Executed by khaki Ngaos for conspiring to feed the Mau Mau fighters in the forests. He had taken Muuma, an oath to support the fighters and chase the white man away. They had just accused him and executed him on the spot. The white men were getting scared, the war on them was getting more and more popular amongst the Africans. It was rumored that in some countries, the white man had already packed his bags and left. He had fled back to his home.
Gossip began about how my father was a traitor. From heath to heath, news spread like wild forest fire. Nobody, not even our close friends bothered to show up for his burial. The betrayal sunk deep into my bones and I stopped going to school. I lost my desire to be as smart as the white man and in its place, rage grew. I was furious at those that praised him. I detested his food. It was therefore not difficult to convince me to take the Mau Mau Muuma when they came to my village. I took up Migwi’s tasks to feed the fighters. I would cook huge pots of food and hand it to small boys to deliver it to the edge of the forests. Sometimes they came back, sometimes they did not, either mauled by wild animals or by the white sniffing colonial dogs.
We were determined to kick out the white man from our land. We just wanted him gone. News spread that Jomo and his learned friends were making progress in the fight for independence using their education and I thought the guerrilla warfare would cease down but that was not the case. For every African life they took, or granary they burnt, we burned down their farms, homes, and people. It was war and in war, having a soul was a tragedy.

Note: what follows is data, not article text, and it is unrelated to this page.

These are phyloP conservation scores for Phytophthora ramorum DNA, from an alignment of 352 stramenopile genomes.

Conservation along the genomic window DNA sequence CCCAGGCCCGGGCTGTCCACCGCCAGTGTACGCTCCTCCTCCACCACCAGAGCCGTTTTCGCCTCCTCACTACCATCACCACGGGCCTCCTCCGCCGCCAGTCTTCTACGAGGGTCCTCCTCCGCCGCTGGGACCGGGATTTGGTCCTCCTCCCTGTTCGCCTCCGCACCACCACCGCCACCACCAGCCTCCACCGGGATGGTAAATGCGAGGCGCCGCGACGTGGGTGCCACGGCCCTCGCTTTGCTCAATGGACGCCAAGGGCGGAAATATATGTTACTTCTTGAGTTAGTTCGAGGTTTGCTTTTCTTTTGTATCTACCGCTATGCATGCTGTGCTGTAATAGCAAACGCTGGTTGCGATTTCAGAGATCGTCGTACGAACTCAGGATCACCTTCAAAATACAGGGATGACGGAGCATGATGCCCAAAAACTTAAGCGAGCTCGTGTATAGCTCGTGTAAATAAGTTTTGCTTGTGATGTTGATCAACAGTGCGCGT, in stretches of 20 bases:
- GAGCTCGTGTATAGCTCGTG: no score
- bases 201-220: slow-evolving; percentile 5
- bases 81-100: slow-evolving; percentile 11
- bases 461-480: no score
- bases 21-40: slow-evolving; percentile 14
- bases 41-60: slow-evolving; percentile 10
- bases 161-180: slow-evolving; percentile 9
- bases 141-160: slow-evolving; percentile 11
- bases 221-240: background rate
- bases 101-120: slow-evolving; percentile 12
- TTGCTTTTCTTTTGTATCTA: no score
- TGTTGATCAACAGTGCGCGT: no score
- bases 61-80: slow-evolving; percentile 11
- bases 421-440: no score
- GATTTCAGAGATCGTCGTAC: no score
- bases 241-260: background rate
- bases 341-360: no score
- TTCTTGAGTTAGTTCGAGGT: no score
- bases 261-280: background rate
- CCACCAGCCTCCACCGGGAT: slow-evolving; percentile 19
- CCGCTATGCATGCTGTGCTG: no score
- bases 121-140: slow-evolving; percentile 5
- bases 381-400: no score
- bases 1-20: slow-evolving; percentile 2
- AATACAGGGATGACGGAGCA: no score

My family left Murang’a to the new land that was being distributed to people moving from the concentration camps in Nyandarua. There my mother and the rest were handed huge pieces of land, either to encourage them to end the rebellion or to pledge loyalty to the white man. The white man was loosening up and the war was slowly but gradually coming to an end.
I joined my family in the new lands and for a while everything was silent. The war had taken too much from us. To this day their faces still play like a slideshow in my dreams. Mostly, I see Migwi, the large, proud and religious man lying disgraced in a pool of his own blood.
I think this was the reason it was particularly startling and I lost my words when one of my grandchildren brought his fiancée from the West. The most noticeable thing about her was that she was white. For a long time, that skin color represented so much loss, grief, and hatred and here he was asking for my blessing to spread the love. He spent a couple of minutes explaining that she was from America and not Britain the ones that had scarred our people. He must have assumed that that would make the situation less tense.
I sat in silence and watched how much adoration existed between them. Fifty-three years after independence and everyone is ready to move on and forget the war like it never happened. I was not angry, I was just confused. The world had changed so much but I was still bitter mourning the dead.
I attended the wedding and shook hands with the bride’s family. It was time to move on. It was time to mend what had been so ungraciously destroyed by people we had once looked up to.
Welcome to the family Roselyn.
I said, and I meant it.
Based on real people and events.
Feature Image by Mukiri Gitiri.